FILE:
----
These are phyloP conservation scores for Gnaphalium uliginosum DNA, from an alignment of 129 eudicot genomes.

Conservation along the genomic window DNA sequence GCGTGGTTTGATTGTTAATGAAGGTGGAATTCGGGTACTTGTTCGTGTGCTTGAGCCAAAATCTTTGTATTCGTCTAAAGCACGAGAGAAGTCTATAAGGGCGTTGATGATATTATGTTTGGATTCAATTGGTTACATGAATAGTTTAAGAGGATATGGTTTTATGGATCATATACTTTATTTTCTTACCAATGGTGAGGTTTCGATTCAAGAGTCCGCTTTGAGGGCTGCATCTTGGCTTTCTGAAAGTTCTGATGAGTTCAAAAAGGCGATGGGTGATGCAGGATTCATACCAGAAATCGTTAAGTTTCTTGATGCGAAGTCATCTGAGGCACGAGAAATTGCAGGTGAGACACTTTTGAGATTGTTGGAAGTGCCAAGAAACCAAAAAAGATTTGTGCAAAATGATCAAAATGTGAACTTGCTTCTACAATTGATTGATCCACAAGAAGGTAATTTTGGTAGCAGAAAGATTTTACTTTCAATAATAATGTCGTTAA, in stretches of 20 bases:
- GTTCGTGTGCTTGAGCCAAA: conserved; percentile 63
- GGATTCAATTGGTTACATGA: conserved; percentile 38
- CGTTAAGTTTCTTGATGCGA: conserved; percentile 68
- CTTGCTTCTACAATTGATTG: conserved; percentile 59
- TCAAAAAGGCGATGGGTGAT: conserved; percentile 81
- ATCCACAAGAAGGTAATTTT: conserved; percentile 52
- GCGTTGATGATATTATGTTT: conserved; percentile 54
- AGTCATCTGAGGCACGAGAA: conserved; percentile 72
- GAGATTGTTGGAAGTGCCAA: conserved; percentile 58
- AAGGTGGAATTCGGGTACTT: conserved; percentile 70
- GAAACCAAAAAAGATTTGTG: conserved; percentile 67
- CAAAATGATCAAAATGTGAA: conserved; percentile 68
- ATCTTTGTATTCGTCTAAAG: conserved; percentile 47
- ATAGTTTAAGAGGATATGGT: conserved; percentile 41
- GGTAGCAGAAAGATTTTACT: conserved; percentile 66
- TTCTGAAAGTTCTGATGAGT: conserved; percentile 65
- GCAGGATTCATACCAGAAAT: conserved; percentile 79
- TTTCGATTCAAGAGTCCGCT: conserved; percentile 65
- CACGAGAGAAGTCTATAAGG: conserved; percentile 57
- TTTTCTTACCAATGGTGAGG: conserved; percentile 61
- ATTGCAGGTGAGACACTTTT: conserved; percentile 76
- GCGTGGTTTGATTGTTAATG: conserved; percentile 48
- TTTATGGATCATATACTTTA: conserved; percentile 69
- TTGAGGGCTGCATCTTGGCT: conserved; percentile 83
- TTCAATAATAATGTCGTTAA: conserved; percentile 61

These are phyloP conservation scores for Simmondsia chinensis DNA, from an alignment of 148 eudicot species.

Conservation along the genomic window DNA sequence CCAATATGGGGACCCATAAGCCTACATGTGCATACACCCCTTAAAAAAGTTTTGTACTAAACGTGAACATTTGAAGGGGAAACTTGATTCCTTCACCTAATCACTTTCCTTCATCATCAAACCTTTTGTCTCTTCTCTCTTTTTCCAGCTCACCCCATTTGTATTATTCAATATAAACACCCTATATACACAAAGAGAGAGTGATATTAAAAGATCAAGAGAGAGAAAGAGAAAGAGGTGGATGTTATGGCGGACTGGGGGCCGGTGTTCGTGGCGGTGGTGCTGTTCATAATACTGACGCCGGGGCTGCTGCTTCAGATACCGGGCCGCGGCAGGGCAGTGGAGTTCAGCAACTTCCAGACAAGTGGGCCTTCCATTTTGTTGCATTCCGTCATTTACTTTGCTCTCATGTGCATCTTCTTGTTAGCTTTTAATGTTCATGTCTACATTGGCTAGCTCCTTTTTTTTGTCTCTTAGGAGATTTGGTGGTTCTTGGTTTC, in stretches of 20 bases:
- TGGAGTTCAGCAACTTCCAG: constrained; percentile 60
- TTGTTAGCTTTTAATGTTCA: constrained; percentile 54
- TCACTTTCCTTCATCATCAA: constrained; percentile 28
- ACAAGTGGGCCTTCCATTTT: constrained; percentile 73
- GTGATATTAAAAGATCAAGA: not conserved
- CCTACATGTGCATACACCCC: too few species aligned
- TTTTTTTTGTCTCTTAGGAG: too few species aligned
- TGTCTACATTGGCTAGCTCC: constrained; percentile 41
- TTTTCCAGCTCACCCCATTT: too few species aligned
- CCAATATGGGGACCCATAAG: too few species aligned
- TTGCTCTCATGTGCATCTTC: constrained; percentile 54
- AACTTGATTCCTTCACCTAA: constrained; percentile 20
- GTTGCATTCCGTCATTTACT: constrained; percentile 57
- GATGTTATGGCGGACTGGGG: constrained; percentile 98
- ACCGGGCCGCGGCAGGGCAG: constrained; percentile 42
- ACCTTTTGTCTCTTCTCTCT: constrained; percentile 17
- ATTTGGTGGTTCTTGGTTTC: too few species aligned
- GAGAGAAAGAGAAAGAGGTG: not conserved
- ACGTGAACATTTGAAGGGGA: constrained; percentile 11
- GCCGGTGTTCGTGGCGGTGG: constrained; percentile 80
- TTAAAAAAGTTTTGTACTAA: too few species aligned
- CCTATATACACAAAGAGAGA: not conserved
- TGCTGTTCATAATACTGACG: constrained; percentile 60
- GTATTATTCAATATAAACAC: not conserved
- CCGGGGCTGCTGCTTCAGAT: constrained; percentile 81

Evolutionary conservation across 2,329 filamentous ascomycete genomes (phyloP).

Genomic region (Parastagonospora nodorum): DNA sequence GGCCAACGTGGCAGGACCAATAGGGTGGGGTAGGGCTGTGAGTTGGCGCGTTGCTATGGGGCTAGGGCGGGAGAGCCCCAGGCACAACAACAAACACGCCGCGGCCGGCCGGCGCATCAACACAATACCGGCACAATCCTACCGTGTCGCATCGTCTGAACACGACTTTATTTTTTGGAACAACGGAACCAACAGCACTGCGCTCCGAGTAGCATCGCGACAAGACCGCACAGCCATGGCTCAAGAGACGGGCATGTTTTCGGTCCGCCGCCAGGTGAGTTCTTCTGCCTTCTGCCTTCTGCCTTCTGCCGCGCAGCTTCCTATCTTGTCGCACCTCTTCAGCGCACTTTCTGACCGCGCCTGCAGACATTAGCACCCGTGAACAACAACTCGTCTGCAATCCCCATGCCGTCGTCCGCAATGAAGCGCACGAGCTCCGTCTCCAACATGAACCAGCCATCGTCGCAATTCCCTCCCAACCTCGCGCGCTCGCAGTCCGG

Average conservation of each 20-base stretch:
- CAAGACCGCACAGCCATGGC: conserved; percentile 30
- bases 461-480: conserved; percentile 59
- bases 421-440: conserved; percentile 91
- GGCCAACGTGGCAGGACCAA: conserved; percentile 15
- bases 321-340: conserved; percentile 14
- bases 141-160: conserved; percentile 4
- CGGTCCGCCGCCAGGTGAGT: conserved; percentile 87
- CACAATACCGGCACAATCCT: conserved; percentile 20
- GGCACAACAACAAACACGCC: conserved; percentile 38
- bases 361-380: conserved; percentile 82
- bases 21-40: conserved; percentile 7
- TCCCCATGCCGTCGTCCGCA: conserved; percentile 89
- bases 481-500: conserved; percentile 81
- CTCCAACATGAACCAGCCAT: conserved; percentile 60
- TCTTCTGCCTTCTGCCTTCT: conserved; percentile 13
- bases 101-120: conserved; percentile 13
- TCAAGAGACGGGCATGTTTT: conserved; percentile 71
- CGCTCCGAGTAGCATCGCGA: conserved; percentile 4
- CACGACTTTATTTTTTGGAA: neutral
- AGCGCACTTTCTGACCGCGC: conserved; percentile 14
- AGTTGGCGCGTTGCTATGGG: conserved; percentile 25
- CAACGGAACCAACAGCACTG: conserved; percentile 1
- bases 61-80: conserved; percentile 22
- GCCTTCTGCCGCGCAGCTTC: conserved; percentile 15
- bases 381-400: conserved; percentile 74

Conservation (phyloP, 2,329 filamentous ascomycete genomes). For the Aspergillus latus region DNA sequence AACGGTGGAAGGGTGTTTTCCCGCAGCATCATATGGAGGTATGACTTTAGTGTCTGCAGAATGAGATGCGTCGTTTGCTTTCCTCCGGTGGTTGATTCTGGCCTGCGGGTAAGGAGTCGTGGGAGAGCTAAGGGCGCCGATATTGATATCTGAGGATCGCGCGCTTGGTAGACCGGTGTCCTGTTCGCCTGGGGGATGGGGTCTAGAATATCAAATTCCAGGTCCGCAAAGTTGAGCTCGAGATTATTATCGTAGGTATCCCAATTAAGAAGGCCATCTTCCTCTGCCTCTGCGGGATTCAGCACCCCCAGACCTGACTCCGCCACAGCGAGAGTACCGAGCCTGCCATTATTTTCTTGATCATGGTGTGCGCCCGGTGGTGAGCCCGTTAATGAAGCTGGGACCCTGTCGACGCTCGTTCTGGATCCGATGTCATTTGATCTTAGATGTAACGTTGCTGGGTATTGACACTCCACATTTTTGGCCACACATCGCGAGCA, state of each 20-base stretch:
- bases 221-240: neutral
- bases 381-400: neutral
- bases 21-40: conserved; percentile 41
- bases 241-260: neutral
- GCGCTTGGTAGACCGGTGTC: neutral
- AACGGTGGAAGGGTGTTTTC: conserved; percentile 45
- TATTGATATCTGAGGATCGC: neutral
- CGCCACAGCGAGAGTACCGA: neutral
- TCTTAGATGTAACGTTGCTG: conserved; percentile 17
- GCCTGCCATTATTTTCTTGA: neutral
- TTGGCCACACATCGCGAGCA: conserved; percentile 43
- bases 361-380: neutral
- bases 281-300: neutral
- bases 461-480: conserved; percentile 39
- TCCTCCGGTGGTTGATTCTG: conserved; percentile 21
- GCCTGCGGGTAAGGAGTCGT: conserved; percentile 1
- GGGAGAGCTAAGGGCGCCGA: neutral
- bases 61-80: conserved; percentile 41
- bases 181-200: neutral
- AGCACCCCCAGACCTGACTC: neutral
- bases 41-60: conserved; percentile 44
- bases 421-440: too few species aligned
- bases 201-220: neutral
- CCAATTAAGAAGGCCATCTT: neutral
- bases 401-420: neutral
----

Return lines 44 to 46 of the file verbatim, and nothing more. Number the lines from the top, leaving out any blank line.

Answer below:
- ACCGGGCCGCGGCAGGGCAG: constrained; percentile 42
- ACCTTTTGTCTCTTCTCTCT: constrained; percentile 17
- ATTTGGTGGTTCTTGGTTTC: too few species aligned